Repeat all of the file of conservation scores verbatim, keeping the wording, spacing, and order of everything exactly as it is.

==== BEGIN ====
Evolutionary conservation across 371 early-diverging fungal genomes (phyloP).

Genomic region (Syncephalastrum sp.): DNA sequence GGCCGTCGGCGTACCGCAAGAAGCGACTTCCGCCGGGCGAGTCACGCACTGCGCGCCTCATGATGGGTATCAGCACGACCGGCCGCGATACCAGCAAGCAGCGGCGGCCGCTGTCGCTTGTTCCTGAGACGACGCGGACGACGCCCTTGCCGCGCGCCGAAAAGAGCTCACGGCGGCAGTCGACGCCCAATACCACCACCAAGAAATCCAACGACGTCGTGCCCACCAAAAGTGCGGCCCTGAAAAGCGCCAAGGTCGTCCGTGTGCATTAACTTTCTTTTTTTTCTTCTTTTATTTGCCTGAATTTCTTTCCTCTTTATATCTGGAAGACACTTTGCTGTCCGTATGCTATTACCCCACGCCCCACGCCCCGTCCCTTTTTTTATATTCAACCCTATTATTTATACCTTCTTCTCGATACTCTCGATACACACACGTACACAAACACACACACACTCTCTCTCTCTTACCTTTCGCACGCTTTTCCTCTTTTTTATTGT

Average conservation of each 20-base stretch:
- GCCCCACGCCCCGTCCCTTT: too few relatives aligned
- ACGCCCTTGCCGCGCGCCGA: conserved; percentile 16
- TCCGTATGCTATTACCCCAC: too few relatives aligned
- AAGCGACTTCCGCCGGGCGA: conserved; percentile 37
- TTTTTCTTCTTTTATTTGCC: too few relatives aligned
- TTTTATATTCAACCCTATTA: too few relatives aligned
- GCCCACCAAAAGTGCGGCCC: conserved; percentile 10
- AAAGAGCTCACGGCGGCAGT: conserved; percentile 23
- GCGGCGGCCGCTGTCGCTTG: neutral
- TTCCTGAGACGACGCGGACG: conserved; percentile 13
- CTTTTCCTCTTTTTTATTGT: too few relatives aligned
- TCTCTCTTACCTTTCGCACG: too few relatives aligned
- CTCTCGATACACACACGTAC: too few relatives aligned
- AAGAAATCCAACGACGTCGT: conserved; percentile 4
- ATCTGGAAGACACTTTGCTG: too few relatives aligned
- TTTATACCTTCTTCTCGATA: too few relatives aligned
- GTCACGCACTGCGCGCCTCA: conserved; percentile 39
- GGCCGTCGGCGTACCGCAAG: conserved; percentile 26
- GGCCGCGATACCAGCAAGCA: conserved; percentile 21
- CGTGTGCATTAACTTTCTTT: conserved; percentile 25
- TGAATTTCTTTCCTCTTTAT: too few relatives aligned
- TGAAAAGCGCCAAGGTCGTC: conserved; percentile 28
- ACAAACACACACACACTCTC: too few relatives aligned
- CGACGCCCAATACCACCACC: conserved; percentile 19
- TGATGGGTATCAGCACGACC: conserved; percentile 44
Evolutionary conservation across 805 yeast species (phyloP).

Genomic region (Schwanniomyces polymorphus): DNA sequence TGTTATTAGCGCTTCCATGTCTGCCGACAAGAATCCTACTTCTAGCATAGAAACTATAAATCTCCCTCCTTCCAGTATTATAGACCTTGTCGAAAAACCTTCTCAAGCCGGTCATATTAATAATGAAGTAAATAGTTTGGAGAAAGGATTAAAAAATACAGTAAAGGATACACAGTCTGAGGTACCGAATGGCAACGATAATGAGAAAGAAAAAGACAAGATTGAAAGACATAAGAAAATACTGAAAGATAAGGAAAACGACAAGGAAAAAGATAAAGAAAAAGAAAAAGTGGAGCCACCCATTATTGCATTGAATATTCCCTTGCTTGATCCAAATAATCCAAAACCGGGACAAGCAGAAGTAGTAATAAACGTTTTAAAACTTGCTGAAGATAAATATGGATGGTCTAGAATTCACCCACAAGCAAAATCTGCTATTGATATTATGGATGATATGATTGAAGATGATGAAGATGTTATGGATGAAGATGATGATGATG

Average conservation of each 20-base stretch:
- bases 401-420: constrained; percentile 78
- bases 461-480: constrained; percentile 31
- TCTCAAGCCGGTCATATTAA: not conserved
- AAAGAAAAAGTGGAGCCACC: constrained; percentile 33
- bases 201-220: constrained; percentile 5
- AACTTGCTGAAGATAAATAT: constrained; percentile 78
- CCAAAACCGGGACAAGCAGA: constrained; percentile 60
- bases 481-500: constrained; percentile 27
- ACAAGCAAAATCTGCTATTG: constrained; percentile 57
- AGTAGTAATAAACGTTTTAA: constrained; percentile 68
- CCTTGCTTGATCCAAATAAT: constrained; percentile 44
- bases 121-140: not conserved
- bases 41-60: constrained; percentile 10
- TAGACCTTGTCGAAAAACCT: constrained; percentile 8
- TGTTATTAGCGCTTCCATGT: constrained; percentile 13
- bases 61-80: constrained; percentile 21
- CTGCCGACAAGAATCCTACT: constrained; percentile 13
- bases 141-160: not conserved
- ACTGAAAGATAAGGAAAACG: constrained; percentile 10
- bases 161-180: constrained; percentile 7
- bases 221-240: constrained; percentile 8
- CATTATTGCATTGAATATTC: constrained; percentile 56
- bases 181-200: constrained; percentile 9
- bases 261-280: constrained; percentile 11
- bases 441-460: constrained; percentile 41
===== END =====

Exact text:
Evolutionary conservation across 371 early-diverging fungal genomes (phyloP).

Genomic region (Syncephalastrum sp.): DNA sequence GGCCGTCGGCGTACCGCAAGAAGCGACTTCCGCCGGGCGAGTCACGCACTGCGCGCCTCATGATGGGTATCAGCACGACCGGCCGCGATACCAGCAAGCAGCGGCGGCCGCTGTCGCTTGTTCCTGAGACGACGCGGACGACGCCCTTGCCGCGCGCCGAAAAGAGCTCACGGCGGCAGTCGACGCCCAATACCACCACCAAGAAATCCAACGACGTCGTGCCCACCAAAAGTGCGGCCCTGAAAAGCGCCAAGGTCGTCCGTGTGCATTAACTTTCTTTTTTTTCTTCTTTTATTTGCCTGAATTTCTTTCCTCTTTATATCTGGAAGACACTTTGCTGTCCGTATGCTATTACCCCACGCCCCACGCCCCGTCCCTTTTTTTATATTCAACCCTATTATTTATACCTTCTTCTCGATACTCTCGATACACACACGTACACAAACACACACACACTCTCTCTCTCTTACCTTTCGCACGCTTTTCCTCTTTTTTATTGT

Average conservation of each 20-base stretch:
- GCCCCACGCCCCGTCCCTTT: too few relatives aligned
- ACGCCCTTGCCGCGCGCCGA: conserved; percentile 16
- TCCGTATGCTATTACCCCAC: too few relatives aligned
- AAGCGACTTCCGCCGGGCGA: conserved; percentile 37
- TTTTTCTTCTTTTATTTGCC: too few relatives aligned
- TTTTATATTCAACCCTATTA: too few relatives aligned
- GCCCACCAAAAGTGCGGCCC: conserved; percentile 10
- AAAGAGCTCACGGCGGCAGT: conserved; percentile 23
- GCGGCGGCCGCTGTCGCTTG: neutral
- TTCCTGAGACGACGCGGACG: conserved; percentile 13
- CTTTTCCTCTTTTTTATTGT: too few relatives aligned
- TCTCTCTTACCTTTCGCACG: too few relatives aligned
- CTCTCGATACACACACGTAC: too few relatives aligned
- AAGAAATCCAACGACGTCGT: conserved; percentile 4
- ATCTGGAAGACACTTTGCTG: too few relatives aligned
- TTTATACCTTCTTCTCGATA: too few relatives aligned
- GTCACGCACTGCGCGCCTCA: conserved; percentile 39
- GGCCGTCGGCGTACCGCAAG: conserved; percentile 26
- GGCCGCGATACCAGCAAGCA: conserved; percentile 21
- CGTGTGCATTAACTTTCTTT: conserved; percentile 25
- TGAATTTCTTTCCTCTTTAT: too few relatives aligned
- TGAAAAGCGCCAAGGTCGTC: conserved; percentile 28
- ACAAACACACACACACTCTC: too few relatives aligned
- CGACGCCCAATACCACCACC: conserved; percentile 19
- TGATGGGTATCAGCACGACC: conserved; percentile 44
Evolutionary conservation across 805 yeast species (phyloP).

Genomic region (Schwanniomyces polymorphus): DNA sequence TGTTATTAGCGCTTCCATGTCTGCCGACAAGAATCCTACTTCTAGCATAGAAACTATAAATCTCCCTCCTTCCAGTATTATAGACCTTGTCGAAAAACCTTCTCAAGCCGGTCATATTAATAATGAAGTAAATAGTTTGGAGAAAGGATTAAAAAATACAGTAAAGGATACACAGTCTGAGGTACCGAATGGCAACGATAATGAGAAAGAAAAAGACAAGATTGAAAGACATAAGAAAATACTGAAAGATAAGGAAAACGACAAGGAAAAAGATAAAGAAAAAGAAAAAGTGGAGCCACCCATTATTGCATTGAATATTCCCTTGCTTGATCCAAATAATCCAAAACCGGGACAAGCAGAAGTAGTAATAAACGTTTTAAAACTTGCTGAAGATAAATATGGATGGTCTAGAATTCACCCACAAGCAAAATCTGCTATTGATATTATGGATGATATGATTGAAGATGATGAAGATGTTATGGATGAAGATGATGATGATG

Average conservation of each 20-base stretch:
- bases 401-420: constrained; percentile 78
- bases 461-480: constrained; percentile 31
- TCTCAAGCCGGTCATATTAA: not conserved
- AAAGAAAAAGTGGAGCCACC: constrained; percentile 33
- bases 201-220: constrained; percentile 5
- AACTTGCTGAAGATAAATAT: constrained; percentile 78
- CCAAAACCGGGACAAGCAGA: constrained; percentile 60
- bases 481-500: constrained; percentile 27
- ACAAGCAAAATCTGCTATTG: constrained; percentile 57
- AGTAGTAATAAACGTTTTAA: constrained; percentile 68
- CCTTGCTTGATCCAAATAAT: constrained; percentile 44
- bases 121-140: not conserved
- bases 41-60: constrained; percentile 10
- TAGACCTTGTCGAAAAACCT: constrained; percentile 8
- TGTTATTAGCGCTTCCATGT: constrained; percentile 13
- bases 61-80: constrained; percentile 21
- CTGCCGACAAGAATCCTACT: constrained; percentile 13
- bases 141-160: not conserved
- ACTGAAAGATAAGGAAAACG: constrained; percentile 10
- bases 161-180: constrained; percentile 7
- bases 221-240: constrained; percentile 8
- CATTATTGCATTGAATATTC: constrained; percentile 56
- bases 181-200: constrained; percentile 9
- bases 261-280: constrained; percentile 11
- bases 441-460: constrained; percentile 41